Custom Cabinet Ideas

    Custom cabinets fill the gap that stock cabinetry can’t. In many cases, a home’s layout matches stock sizes, or stock sizes can be mixed and matched to fit your needs. However, when unique situations arise, custom cabinets are the answer. Another great thing about finding a custom cabinet builder is that they can offer up exotic wood choices not routinely available in the big box stores.

    Feast your eyes -- and your imagination -- on these custom cabinet ideas!

    1. Australian Lacewood Vanity

    A few years ago, I wanted to add a little flair to my home's master bath. This 7 foot vanity features three main door sets, with the set on the right concealing a column of drawers. The wood that I used for this cabinet is Australian Lacewood, which has a very pronounced “ray fleck” pattern. A second tall cabinet at the end of the tub, also made with Australian Lacewood, is used for linen storage and as a laundry hamper.

    2. Knotty Pine Dresser

    Not all custom cabinet ideas involve exotic wood like the previous Lacewood project. This dresser was built of knotty pine. Believe it or not, a number of these boards started their life as 2 x 6 construction common studs, but a few passes through the thickness planer and few more across the jointer resulted in furniture grade wood. Yes, it is a bit of work to cherry pick stock from a pile, but the results are well worth it. This is a 5-drawer unit with dovetailed drawers and fame and panel sides, part of a set that included 6 other pieces.

    3. Red Oak Closet Organizer

    This multi-functional piece is the lower part of closet organizer, pictured here in my shop during some of the fitting stages. The clients wanted open shelves, traditional drawers and some basic pull-out cubbies. The upper section consisted of bookcase type shelves. This unit, built from two sections, was installed “wall to wall” in the back of the homeowners' closet. This was built from red oak, and was finished with a clear satin finish.

    4. Cherry Bookcase

    This 3-section bookcase was designed as a “semi-builtin,” with simple brackets at the top to prevent tipping and wiggle room of about an inch on each side. I talked the owner into this design over a standard builtin. This simple choice allowed her to take it along when she moved to a new home a couple of years later. Placing this unit on a longer wall allows the finished sides to show their beauty. The center section is a few inches deeper than the sides, has enclosed shelves behind the doors, and features a lighted top section. This was built with solid cherry accented with Mission-style hardware.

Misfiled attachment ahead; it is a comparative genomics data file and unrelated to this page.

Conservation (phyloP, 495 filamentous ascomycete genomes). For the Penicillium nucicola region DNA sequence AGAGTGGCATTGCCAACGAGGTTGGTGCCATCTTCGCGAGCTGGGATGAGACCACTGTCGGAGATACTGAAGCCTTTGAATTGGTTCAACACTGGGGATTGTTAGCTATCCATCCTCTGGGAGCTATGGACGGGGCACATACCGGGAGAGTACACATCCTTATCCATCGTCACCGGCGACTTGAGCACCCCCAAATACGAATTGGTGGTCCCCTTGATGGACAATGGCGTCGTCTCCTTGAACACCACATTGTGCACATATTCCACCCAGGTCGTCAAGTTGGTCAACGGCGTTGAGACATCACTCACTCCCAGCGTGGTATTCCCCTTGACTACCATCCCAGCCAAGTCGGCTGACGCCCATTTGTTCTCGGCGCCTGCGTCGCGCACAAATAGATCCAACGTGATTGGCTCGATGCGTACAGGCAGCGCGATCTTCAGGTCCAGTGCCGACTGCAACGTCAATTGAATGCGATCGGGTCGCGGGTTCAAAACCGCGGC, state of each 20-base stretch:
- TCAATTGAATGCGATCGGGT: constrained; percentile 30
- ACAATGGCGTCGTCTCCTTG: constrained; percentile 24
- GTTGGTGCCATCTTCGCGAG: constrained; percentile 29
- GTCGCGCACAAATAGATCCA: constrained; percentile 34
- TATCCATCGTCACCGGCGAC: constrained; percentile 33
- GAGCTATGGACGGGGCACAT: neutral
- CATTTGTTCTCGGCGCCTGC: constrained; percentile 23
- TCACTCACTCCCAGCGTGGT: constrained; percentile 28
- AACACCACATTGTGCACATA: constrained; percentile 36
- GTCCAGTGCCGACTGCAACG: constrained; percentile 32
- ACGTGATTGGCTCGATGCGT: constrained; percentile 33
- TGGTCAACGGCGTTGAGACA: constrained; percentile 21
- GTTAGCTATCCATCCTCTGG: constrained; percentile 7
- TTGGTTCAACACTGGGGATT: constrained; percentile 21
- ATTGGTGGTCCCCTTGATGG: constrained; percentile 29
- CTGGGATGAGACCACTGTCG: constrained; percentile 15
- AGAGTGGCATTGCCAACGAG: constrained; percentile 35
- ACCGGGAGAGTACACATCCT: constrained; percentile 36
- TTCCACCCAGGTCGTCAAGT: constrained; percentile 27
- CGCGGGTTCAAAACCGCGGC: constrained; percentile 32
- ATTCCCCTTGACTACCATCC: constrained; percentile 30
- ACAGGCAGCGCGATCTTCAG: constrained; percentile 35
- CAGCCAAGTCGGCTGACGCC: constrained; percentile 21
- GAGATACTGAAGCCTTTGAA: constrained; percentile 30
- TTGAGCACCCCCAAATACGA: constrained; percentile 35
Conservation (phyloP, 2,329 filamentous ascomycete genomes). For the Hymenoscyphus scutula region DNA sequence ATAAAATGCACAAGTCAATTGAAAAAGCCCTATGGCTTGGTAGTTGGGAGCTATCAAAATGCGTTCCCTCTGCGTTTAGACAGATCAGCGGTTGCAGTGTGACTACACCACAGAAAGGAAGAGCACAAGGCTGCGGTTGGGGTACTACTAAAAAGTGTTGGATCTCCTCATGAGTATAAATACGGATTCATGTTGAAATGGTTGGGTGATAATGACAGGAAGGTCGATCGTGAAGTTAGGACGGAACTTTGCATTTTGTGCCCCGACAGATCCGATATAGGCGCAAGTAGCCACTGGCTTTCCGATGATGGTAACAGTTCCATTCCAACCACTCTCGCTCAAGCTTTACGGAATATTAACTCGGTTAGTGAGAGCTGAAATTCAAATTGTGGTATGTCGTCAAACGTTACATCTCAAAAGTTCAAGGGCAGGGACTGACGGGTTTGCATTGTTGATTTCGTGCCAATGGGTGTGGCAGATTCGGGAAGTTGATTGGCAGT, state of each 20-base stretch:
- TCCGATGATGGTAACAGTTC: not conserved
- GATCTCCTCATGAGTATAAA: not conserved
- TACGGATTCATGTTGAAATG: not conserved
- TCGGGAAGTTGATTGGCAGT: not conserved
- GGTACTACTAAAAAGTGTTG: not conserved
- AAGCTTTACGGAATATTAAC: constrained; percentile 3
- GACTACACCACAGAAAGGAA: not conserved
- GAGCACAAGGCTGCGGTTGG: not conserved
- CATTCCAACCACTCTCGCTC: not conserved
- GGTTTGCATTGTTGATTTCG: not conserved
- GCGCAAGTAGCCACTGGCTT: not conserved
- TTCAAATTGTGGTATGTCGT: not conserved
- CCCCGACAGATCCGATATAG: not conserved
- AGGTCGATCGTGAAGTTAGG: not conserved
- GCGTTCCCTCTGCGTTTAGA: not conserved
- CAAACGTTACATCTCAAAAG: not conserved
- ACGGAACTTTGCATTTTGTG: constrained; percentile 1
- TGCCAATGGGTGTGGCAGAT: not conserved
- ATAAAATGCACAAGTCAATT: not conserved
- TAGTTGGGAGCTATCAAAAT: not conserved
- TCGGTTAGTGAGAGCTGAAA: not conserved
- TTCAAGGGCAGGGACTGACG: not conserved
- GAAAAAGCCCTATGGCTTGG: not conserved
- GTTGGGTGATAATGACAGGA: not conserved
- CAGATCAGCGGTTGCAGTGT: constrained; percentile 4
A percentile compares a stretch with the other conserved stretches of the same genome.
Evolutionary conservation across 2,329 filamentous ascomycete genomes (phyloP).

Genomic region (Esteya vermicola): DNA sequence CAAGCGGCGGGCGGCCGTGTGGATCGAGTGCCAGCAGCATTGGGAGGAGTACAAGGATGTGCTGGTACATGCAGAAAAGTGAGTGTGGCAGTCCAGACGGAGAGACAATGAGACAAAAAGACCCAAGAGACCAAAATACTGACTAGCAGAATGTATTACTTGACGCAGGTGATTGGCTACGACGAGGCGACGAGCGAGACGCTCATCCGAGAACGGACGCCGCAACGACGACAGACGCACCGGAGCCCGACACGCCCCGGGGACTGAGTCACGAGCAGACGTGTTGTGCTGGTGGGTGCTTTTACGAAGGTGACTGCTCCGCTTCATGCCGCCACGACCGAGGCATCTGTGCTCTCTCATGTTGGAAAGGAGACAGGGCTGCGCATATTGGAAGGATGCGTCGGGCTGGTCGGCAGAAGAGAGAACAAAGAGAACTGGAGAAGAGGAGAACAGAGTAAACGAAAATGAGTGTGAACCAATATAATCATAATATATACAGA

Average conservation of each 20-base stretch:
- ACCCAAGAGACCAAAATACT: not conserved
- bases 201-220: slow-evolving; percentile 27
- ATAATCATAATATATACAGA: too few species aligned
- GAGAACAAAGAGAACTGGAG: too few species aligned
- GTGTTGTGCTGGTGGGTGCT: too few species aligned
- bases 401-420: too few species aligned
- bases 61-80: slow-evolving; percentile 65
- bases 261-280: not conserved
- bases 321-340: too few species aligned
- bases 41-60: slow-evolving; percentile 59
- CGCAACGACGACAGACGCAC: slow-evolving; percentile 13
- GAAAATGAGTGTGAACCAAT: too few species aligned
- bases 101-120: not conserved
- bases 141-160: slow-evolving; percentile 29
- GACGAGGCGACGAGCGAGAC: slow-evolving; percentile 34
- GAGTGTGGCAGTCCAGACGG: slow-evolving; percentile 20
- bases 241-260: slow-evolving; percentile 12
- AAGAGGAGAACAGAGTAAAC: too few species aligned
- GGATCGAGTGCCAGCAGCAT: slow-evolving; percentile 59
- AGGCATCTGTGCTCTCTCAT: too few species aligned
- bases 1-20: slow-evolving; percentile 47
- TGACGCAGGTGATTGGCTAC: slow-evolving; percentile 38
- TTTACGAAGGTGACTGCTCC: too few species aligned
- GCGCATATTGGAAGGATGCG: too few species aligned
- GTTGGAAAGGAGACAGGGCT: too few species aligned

5. Maple and Birch Kitchen Cabinets

    Here the kitchen cabinets are stock from a local big box store, but the installation is “custom.” Maple and birch hardwoods allow the normally hidden cabinet backs to be furniture grade too. The blue stripes are painter's tape that was protecting other surfaces during the onsite finishing work that is required with many of these installations. Walnut screw covers add some dimension to the project.

    6. Hardwood Blanket Chest

    This blanket chest showcases a few rare species of wood: Chechen composes the legs, Palea borders the top, and Santa Maria was used for the rest. Frame and panel construction was used throughout. Because heavy dense hardwoods make up the top, a pair of heavy duty lifters provide an easy and safe lift. Quality construction will provide an heirloom for generations to come.

    7. Spalted Woods Jewelry Box

    Not all cabinets need to be big. This jewelry chest stands about 20” tall and provides ample storage for a collection of jewelry. The primary woods here are Jatoba (Brazilian Cherry) and maple. The inset panels of the doors are spalted maple. Spalted woods are a unique form of wood that get an array of colors due to the influence of fungi, with dramatic black lines often present. The drawer pulls are made from ebony, and the box joints in the drawer’s construction highlight the contrasting woods.

    Updated November 27, 2018.

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